Arnautovic, Yarmolenko and Anderson – A 2017/18 Comparison
|Player||Appearances||Starts||Goals||Assists||Mins Per Chance||Mins Per Chance Created||Successful dribbles|
While Anderson evidently doesn’t pose as much goal threat as Arnautovic or Yarmolenko, the statistics reflect just how much more creative the Brazilian international is.
A chance creation rate of one every 30 minutes beats that of all West Ham regulars last season and ranks not far behind the Premier League high-mark set by Cesc Fabregas and Mesut Ozil, who created a chance once every 26 minutes on average in 2017/18.
Having regularly taken corners and free-kicks during his time in Italy, Anderson looks likely to feature prominently at set-piece situations, too.
Anderson ranked eighth for take-ons completed in Serie A last season, despite only seeing 1,151 minutes of action. Needless to say, his successful dribbles-per-90 minutes played rate of 6.02 was the best in the Italian top tier. Only Eden Hazard could beat that figure among Premier League midfielders, meanwhile.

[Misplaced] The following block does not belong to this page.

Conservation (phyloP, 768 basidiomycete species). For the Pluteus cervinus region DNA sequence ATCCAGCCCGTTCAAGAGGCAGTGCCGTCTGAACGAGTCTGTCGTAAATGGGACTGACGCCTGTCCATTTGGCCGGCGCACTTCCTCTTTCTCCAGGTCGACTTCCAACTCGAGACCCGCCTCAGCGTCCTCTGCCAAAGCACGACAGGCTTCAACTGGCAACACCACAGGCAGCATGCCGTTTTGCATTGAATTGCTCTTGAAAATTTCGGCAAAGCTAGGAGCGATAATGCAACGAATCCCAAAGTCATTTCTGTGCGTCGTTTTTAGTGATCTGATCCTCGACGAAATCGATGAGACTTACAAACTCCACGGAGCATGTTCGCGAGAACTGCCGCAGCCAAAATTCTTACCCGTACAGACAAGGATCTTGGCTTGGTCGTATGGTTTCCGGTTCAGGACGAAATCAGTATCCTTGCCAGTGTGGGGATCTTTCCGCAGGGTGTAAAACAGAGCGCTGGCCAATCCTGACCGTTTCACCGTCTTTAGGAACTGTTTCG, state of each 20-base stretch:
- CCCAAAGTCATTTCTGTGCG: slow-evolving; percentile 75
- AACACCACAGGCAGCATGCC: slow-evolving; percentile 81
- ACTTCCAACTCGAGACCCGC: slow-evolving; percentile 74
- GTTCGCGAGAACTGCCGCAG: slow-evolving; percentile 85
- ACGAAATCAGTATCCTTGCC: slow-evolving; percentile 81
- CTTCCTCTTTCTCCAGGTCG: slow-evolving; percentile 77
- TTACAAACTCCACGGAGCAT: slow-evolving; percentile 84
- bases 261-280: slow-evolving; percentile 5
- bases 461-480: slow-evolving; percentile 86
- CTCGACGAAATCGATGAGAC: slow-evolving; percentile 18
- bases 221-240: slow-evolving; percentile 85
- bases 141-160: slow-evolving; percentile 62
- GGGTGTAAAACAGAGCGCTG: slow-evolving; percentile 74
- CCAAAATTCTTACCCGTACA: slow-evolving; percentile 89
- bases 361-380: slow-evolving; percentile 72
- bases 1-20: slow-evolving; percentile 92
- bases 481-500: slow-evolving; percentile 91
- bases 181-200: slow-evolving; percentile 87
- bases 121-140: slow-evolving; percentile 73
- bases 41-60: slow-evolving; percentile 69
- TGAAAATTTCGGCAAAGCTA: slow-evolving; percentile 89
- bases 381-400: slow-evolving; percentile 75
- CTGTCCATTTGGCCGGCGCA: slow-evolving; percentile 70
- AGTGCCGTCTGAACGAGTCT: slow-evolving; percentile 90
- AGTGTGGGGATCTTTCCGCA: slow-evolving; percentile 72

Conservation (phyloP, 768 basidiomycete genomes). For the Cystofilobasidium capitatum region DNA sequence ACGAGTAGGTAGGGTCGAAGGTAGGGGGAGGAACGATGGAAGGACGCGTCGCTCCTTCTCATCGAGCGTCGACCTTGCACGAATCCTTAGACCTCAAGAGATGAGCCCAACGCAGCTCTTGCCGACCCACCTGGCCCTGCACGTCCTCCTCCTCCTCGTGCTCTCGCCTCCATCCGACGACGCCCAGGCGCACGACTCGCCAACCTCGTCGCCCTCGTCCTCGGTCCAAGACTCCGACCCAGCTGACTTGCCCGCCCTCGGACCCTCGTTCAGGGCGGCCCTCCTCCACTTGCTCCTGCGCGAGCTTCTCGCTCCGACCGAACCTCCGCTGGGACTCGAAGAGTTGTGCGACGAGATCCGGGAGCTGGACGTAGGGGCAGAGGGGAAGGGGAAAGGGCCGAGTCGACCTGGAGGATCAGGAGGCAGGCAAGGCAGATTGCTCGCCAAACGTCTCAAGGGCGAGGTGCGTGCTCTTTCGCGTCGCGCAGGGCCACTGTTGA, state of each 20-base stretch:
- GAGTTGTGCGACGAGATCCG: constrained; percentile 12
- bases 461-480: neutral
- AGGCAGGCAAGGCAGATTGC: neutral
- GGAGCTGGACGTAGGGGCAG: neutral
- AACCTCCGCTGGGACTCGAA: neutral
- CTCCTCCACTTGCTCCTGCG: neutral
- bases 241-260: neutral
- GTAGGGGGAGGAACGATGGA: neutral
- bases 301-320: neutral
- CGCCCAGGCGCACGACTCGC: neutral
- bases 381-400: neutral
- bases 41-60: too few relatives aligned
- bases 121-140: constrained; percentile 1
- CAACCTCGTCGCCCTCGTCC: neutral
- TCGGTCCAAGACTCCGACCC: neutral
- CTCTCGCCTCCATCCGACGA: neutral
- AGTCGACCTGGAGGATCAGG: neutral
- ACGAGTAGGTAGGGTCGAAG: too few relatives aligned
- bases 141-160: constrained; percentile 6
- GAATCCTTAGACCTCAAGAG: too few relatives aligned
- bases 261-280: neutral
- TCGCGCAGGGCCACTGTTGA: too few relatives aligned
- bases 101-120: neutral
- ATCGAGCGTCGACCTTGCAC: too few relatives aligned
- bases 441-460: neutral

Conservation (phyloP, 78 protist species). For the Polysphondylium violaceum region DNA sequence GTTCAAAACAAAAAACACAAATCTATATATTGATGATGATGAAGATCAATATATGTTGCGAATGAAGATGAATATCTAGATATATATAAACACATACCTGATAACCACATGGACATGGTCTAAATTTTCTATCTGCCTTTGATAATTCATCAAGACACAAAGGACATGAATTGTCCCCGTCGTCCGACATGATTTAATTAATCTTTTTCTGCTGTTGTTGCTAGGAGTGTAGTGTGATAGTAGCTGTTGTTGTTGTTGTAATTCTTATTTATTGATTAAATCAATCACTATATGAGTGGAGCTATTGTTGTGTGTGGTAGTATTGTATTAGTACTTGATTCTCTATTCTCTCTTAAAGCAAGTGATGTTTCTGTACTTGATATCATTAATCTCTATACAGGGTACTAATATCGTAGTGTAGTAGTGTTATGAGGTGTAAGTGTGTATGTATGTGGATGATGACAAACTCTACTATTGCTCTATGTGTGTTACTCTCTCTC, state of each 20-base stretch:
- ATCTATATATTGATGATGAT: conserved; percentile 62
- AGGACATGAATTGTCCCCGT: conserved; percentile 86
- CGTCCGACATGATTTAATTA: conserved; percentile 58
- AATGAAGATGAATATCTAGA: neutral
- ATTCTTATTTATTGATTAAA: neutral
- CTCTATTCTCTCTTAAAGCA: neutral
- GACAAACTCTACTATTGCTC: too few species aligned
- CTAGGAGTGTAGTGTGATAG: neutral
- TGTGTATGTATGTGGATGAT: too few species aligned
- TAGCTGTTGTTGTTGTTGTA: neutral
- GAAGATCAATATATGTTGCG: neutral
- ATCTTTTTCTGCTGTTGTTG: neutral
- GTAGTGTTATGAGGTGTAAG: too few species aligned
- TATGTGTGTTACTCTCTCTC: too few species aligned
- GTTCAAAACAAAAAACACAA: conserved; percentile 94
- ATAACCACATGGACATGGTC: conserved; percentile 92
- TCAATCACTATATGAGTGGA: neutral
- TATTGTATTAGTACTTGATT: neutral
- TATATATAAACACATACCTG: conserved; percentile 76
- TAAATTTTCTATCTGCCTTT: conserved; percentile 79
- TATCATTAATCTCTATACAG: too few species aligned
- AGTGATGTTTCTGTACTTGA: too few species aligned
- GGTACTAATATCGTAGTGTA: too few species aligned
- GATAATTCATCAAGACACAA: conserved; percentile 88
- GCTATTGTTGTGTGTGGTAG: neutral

That the FPL Bonus Points System rewards both key passes and successful dribbles bodes well for Anderson’s bonus point potential.
We are, of course, yet to see the Brazilian midfielder in action in a West Ham shirt. It will be intriguing to see where Pellegrini stations Anderson in his starting XI, given that he and Yarmolenko have both featured prominently on the right wing throughout their careers. Anderson played the 2016/17 campaign almost entirely on the right flank, while Yarmolenko has for a long time now been an “inverted winger” in the Arjen Robben mould.
The fact that the Ukrainian wide-man is predominantly left-footed means that Yarmolenko could be farmed out to the left flank, with Anderson taking up position on the opposite wing in the 4-3-3 system that Pellegrini has rolled out in pre-season. Yarmolenko’s low rate of successful take-ons in the above table, however, is illustrative of how the Ukraine international prefers to cut inside from a wing position, rather than beat the full-back.
Another option would be to tweak the system to a 4-2-3-1, sacrificing one of the deeper holding midfielders to allow Anderson to occupy the “number 10” role – as he frequently has done – and Yarmolenko to remain on the right flank.
With friendlies against Aston Villa, Ipswich Town, Mainz and Angers still to come, we should have sufficient data to assess Anderson’s starting position, match fitness and worth before the Hammers’ Gameweek 1 match against Liverpool on August 12th.